NOTE: comments are closed on this post. It has been attracting a lot of spam over the years, and the web has changed significantly since this post was first written. END NOTE
Elgg, Drupal, and Moodle all have a role to play in providing tools for learning communities. The example outlined in this post illustrates one way these three applications can work together in an academic setting. At the outset, however, it needs to be stressed that this is one solution chosen from among many. These three applications can be used by different institutions in different ways in response to specific institutional needs.
This chart provides a visual representation of the functionality described in the post.
For the purposes of this post, I will talk about three discrete sections: class sites, the common area, and the school site. While these boundaries are constructs, they are useful in understanding both functional differences and practical security built into this setup.
Class sites refer to areas of the site devoted to supporting the classroom work. The main users of the class sites will be students and teachers, and content in this area will be largely private. Moodle and Drupal are used to run the class sites.
The common area is most closely analogous to a school intranet for one reason: every member of the school will have an account on it. However, as the core of the common area will run in Elgg, the similarities end there. Using Elgg, students will be able to create and maintain learning portfolios, maintain feedbooks, store files, and get updates on schoolwide and course-specific events. Additionally, all clubs, administrative divisions, academic departments, and athletic teams have an initial presence here as Elgg communities. Any groups within the institution that need more functionality and more security than offered within Elgg can extend their work into a Drupal site.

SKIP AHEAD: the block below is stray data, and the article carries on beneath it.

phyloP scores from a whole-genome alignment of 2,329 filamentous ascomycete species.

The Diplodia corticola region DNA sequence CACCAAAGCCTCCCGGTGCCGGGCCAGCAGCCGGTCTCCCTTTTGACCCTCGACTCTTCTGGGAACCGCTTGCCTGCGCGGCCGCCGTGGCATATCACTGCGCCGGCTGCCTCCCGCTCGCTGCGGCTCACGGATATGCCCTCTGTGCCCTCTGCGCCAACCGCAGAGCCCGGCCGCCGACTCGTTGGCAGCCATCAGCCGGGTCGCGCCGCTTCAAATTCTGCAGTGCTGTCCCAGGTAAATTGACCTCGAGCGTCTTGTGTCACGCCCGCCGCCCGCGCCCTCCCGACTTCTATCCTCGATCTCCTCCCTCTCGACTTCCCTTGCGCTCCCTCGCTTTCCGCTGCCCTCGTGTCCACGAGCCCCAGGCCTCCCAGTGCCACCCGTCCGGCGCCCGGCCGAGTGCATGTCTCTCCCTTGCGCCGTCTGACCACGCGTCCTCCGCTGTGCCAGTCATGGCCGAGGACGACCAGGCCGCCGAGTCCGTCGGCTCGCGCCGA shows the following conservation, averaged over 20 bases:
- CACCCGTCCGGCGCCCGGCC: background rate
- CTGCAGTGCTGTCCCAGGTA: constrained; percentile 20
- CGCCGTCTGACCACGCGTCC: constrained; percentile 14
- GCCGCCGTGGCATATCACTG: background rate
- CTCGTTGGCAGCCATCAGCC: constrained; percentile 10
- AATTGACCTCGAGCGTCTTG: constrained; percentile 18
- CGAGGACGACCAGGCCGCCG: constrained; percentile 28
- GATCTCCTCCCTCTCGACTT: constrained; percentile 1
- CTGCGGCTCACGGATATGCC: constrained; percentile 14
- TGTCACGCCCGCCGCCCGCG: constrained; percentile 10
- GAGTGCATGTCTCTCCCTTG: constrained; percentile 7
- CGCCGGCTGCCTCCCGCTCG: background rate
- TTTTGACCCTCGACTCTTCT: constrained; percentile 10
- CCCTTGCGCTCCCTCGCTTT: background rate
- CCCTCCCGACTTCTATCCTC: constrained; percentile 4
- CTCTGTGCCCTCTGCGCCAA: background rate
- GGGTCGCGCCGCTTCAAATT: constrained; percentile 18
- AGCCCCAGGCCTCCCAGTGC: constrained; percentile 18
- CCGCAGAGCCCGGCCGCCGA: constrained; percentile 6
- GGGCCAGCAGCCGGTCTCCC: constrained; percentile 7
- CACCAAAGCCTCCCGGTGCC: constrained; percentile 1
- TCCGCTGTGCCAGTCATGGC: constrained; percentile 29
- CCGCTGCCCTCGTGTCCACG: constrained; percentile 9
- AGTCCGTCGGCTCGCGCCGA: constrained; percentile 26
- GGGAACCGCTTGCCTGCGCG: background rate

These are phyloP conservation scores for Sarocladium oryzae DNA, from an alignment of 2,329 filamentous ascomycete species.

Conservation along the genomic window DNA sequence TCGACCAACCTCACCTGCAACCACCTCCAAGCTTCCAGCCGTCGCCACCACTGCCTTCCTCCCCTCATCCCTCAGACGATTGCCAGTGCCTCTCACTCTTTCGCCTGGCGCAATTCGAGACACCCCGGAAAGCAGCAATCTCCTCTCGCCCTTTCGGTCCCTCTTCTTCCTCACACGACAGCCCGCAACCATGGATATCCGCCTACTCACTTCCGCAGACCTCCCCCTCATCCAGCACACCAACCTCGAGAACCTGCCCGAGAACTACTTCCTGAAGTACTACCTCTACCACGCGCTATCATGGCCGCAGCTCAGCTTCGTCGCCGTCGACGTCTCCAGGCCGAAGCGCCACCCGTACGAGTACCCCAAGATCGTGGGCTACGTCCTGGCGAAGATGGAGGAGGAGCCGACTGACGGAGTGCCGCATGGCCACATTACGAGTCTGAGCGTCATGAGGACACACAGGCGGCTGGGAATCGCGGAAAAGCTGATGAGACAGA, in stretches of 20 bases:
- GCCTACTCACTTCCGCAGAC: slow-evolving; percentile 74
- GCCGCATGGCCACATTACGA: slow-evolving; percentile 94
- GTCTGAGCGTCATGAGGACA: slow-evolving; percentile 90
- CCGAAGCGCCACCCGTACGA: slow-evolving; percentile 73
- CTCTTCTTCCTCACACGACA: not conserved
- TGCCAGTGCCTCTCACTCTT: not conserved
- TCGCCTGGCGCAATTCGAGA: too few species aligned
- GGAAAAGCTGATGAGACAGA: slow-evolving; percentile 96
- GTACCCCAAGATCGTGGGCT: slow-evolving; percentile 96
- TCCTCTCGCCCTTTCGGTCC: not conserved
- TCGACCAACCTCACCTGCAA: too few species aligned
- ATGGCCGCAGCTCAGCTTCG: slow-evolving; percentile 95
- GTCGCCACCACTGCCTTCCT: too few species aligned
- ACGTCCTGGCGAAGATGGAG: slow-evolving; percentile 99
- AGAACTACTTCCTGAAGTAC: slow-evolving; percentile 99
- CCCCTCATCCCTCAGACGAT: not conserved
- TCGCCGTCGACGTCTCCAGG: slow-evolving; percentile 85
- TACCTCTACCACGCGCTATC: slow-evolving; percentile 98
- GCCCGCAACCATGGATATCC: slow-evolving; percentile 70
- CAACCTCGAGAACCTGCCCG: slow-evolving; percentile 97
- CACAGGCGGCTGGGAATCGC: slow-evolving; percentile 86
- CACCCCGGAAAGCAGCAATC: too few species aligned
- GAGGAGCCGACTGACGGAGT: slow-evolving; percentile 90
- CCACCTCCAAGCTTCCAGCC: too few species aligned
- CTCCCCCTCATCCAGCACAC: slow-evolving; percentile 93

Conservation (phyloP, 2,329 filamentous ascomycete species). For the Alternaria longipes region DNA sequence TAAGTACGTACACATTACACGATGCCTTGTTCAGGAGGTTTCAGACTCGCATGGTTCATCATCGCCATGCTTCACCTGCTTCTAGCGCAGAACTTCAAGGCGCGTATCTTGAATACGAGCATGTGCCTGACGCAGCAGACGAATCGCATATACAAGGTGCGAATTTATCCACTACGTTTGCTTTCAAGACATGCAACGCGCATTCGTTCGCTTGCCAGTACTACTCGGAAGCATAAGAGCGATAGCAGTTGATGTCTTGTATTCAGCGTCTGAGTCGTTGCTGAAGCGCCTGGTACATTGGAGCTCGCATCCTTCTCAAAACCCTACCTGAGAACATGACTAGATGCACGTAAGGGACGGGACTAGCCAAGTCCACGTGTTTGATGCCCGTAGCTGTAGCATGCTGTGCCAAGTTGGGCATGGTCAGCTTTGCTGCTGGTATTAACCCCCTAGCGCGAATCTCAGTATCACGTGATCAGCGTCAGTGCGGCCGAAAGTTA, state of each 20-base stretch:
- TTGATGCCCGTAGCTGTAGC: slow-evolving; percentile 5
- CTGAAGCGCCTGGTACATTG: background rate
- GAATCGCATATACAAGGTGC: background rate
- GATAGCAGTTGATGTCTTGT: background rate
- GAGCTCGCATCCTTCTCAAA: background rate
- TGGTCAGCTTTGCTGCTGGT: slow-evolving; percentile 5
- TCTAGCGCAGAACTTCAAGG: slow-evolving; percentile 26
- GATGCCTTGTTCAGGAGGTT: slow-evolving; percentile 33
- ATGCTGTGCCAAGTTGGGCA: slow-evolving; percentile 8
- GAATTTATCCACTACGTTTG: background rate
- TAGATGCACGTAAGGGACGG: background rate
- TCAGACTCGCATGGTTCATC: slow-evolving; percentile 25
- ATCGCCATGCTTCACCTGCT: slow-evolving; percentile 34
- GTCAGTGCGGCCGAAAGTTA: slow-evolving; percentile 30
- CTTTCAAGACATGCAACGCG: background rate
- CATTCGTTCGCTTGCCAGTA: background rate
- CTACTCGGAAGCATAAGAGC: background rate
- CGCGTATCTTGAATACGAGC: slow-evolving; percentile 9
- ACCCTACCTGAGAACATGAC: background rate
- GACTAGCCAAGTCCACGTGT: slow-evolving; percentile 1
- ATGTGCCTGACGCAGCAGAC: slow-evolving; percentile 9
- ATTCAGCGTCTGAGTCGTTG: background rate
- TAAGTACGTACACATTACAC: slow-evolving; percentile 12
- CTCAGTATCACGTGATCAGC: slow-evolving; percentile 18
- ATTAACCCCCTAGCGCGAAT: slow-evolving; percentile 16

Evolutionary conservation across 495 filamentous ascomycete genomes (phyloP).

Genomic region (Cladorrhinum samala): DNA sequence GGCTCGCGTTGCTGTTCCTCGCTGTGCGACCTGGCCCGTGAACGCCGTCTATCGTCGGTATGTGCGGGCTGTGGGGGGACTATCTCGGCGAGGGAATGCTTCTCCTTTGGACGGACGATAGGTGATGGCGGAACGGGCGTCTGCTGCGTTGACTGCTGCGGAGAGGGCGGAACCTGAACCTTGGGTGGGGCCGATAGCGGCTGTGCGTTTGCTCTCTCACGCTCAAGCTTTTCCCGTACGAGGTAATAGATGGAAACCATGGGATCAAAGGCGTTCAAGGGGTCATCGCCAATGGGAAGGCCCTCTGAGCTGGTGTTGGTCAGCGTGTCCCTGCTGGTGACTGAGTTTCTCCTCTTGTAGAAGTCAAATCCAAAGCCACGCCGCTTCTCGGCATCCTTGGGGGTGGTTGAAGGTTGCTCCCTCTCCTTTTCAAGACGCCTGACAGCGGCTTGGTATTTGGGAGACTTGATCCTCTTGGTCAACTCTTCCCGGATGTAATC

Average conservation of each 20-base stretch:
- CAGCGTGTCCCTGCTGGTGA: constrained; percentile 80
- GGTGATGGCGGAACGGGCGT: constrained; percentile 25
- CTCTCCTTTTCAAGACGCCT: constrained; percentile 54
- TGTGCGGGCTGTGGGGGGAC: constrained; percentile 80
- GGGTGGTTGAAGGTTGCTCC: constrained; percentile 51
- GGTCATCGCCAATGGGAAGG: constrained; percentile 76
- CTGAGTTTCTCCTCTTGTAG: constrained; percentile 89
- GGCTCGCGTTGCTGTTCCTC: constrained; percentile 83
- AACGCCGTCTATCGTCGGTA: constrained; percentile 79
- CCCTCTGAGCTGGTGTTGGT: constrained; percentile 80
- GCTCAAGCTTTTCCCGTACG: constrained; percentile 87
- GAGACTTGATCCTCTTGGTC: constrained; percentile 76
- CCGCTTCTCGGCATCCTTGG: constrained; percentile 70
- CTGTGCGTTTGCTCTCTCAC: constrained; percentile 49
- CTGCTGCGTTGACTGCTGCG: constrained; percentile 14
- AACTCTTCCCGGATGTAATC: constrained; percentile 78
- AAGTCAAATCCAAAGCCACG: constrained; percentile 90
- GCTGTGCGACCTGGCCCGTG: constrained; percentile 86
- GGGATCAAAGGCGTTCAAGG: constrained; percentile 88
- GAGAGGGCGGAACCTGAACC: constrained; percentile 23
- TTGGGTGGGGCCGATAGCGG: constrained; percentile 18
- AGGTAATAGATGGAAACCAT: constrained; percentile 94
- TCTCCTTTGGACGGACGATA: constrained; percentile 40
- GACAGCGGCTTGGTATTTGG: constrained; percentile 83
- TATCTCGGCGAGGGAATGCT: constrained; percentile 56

The school site refers to the official school web site. As this site is the public face of the institution, the content on this site will be public. In most institutions, the ability to put add and edit on the site will be limited to a small number of people. The school site will run in Drupal.
Offering class sites in both Drupal and Moodle will allow instructors to choose the tool that works best for them. To generalize, Drupal sites offer a greater degree of flexibility in crafting a learning environment -- some users make the case that class sites in Drupal feel more student-centered than class sites in Moodle. This flexibility, however, comes at a cost. From a sysadmin perspective, Moodle is easier to maintain than Drupal. Additionally, some users claim that the focused UI of Moodle is easier for users who are not tech-savvy. The ease of use caveat, however, is directed more at teachers than at students. Students thrive in either Drupal or Moodle.
Over time, students will export content from their course work into their learning portfolio (maintained in the community area in Elgg). Currently, this can be accomplished through Elgg's aggregator/feedbook creator.
As the name implies, the common area is the heart of the school site. All members of the school -- students, teachers, and administrators -- will have accounts here, and these accounts all come with the standard functionality of Elgg: a personal blog, personal file storage, podcasting, personal feedbook, etc. Users can choose to share resources they collect in their area, or to keep their resources private. Over time, students can use their space in the common area to build a portfolio of their work. Each member of the the site can use their personal space to create their own individualized learning/working environment.